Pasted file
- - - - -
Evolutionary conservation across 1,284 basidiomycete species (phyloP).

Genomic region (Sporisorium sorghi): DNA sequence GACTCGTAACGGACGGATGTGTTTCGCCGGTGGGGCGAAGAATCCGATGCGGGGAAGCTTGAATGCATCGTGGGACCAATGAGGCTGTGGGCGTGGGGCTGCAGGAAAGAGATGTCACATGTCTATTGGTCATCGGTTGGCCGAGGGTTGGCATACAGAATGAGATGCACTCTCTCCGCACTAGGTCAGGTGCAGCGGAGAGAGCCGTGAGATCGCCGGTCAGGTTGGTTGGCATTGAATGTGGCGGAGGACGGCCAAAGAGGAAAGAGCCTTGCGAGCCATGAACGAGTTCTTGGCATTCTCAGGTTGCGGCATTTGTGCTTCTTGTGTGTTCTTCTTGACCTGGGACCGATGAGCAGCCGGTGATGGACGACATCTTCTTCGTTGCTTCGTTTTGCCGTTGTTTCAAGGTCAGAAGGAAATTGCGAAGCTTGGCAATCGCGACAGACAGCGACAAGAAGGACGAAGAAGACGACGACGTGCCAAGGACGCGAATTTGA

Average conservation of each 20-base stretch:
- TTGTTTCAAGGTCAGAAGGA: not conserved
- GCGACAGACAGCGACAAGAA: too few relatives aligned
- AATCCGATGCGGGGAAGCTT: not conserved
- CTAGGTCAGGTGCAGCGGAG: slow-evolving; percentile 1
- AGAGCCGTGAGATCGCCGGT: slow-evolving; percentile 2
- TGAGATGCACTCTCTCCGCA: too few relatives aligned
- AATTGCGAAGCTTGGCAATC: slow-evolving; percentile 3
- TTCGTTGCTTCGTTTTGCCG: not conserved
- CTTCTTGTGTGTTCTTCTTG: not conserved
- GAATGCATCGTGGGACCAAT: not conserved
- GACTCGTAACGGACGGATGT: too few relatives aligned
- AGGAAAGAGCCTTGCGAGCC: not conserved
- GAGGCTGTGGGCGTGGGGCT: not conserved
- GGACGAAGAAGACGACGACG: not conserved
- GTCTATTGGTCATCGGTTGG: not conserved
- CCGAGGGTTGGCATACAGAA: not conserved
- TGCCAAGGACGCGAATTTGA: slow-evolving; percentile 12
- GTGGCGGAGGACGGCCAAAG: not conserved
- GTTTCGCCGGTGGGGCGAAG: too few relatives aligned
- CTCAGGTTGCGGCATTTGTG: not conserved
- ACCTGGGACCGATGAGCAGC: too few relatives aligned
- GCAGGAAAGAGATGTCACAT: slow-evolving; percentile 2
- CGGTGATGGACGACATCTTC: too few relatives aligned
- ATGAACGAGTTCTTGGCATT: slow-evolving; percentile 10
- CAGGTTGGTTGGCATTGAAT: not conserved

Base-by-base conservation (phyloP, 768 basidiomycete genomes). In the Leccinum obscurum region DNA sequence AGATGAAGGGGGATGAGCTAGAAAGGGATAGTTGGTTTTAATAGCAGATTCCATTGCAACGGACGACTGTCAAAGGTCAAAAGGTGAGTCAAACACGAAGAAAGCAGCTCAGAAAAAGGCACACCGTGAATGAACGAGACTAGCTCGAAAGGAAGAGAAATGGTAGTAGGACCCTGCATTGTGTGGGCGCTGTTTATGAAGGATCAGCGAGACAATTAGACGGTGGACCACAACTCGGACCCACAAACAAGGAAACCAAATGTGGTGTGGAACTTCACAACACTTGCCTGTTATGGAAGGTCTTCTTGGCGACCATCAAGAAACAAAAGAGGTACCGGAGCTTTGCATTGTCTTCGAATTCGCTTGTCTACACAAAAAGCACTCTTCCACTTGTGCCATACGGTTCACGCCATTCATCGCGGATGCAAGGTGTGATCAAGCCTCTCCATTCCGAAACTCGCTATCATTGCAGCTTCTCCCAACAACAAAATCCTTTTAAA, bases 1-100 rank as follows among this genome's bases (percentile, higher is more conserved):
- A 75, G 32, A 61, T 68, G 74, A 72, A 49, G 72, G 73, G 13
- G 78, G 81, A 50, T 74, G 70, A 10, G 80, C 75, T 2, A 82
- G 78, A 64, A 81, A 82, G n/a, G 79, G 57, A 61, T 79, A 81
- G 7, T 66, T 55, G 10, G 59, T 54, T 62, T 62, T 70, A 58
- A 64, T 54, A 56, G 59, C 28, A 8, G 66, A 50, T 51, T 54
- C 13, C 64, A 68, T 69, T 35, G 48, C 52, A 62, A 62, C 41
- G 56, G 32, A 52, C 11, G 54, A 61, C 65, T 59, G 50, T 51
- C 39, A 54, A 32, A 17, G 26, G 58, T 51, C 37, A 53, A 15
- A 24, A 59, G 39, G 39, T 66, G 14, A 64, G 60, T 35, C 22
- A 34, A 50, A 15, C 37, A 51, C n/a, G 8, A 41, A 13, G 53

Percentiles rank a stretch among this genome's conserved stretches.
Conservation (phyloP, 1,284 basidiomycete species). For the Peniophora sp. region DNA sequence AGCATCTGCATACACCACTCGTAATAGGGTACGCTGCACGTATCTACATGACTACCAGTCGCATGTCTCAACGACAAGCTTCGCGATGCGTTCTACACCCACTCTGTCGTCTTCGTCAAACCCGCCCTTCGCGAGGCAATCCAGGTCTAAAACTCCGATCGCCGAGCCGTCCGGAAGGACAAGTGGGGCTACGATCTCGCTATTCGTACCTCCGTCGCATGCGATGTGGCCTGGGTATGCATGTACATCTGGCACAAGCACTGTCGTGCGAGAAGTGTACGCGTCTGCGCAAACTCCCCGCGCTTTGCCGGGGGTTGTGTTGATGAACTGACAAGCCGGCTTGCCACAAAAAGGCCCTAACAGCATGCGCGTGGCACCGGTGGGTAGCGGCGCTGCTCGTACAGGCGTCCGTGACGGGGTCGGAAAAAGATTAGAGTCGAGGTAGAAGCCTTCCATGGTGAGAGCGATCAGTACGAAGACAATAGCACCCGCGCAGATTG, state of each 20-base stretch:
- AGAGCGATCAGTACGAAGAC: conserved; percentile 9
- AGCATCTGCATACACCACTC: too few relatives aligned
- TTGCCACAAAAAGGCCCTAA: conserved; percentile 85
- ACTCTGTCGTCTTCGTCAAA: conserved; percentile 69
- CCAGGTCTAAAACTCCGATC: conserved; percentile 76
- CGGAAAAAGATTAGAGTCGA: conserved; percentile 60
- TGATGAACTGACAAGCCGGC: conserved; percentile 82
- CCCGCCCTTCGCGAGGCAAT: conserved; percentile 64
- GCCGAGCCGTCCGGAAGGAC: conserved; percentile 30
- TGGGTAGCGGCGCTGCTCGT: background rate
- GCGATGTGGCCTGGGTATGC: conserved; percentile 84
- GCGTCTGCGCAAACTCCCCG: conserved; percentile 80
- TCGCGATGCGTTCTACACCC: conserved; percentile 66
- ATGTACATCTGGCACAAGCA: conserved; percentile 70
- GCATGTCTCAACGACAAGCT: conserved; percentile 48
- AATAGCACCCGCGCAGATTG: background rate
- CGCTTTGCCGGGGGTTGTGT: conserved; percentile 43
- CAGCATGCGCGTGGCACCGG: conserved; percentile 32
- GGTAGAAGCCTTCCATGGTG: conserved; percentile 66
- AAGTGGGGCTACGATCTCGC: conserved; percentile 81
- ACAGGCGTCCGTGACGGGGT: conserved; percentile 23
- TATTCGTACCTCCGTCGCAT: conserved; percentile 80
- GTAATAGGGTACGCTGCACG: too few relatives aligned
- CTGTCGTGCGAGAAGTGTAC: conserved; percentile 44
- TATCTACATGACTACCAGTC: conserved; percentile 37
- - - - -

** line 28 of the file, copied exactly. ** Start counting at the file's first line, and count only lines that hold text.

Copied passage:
- CAGGTTGGTTGGCATTGAAT: not conserved